"Vaccination not only prevents diseases and thus promotes the well-being of the population, but also contributes directly and indirectly to 14 of the 17 Sustainable Development Goals", stressed Sara Cerdas, public health doctor and, since 2019, Member of the European Parliament, at the opening of the 6th International Conference promoted by NOVA Health and dedicated to the challenges of vaccination through life.
As keynote speaker at the event, which took place on the 20th at the rectory of the NOVA University in Lisbon, Sara Cerdas also highlighted the important role of science in helping society to face "the great challenge of vaccine hesitancy".
A very topical issue - as seen during the Covid-19 pandemic, when there were differences of around 30% between Member States - set the tone for the meeting, which focused on the various obstacles to promoting vaccination at all stages of life, research into innovative vaccine formulations and the development of new approaches, among other things.
"Vaccination has challenges and solutions, but it also has controversies, and knowing how to overcome them is a question of paramount importance today," stressed IHMT - NOVA researcher Tiago Correia, who heads the project "VAX-ACTION: tackling vaccine hesitancy effectively in Europe", recently selected for European funding.
Stressing that this is not a new problem, Tiago Correia believes that there is a growing polarisation - "for every understanding, for every benefit that is pointed out, we are confronted with the opposite" - which makes the issue not only academic but also political.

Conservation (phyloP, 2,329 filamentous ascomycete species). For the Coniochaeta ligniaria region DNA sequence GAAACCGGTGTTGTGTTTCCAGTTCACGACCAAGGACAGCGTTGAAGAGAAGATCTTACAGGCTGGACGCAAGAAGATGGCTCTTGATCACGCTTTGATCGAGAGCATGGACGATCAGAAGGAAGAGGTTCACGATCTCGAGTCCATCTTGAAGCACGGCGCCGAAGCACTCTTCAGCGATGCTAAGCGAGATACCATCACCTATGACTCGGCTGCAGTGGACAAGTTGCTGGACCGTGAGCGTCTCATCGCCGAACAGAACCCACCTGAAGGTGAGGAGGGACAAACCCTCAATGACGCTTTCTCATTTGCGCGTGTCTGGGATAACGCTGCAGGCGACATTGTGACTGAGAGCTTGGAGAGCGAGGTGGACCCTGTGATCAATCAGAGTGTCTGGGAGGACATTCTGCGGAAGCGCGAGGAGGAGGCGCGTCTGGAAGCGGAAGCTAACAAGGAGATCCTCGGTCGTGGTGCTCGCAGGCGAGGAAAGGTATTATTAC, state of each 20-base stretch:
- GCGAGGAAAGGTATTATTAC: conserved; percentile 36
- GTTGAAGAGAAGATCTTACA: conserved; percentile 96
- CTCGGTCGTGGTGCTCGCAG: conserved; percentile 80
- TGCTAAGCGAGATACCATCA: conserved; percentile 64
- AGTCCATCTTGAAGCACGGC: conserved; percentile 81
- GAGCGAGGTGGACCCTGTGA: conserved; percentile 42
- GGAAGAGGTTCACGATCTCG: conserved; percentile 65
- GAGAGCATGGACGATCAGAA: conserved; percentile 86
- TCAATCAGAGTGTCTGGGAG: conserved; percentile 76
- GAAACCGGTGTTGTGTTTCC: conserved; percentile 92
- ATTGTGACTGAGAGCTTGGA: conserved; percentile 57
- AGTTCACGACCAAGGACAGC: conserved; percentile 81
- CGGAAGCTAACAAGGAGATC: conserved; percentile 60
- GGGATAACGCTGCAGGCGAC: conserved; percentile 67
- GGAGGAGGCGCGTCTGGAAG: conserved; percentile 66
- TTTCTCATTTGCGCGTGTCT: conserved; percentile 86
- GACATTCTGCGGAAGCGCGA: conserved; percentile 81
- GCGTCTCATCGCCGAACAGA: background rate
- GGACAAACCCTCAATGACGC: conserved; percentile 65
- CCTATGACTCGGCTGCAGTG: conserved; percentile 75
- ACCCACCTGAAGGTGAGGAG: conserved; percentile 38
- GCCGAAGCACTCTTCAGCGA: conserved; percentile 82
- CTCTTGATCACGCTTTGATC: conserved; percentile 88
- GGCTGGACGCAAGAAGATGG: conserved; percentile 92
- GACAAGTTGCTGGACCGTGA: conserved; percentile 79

In a world of misinformation, the problem takes on a different dimension: "There is no single profile of hesitant people. They live in both high- and low-income countries, and there are many factors that determine how they respond to vaccines: their lifestyle, their experience, their gender, their age, their level of education," he said. Hence the complexity of the problem," he explained. The solution, according to the IHMT-NOVA researcher, is to "improve communication with the population and also to train health professionals to deal with these issues".
At the end of the meeting, Margarida Tavares, Secretary of State for Health Promotion, acknowledged that after 58 years of the National Vaccination Programme, there is still a long way to go, and that it concerns us all.
"Throughout history, vaccines have proven to be one of the most effective tools in preventing diseases and their consequences. They have saved and continue to save countless lives in many parts of the world. By being ambassadors for immunization, we are also building a bond of solidarity and bridging the generation gap. Vaccination empowers us and makes health promotion and protection a real possibility for everyone.
At the end of the event, the prize for the best poster presented at the conference was awarded to "Computational approach for the discovery of small molecule inhibitors of the PD-1/PD-L1, immune checkpoint in dendritic cell-based vaccines for cancer improved immunotherapies", with Patrícia Sobral as first author.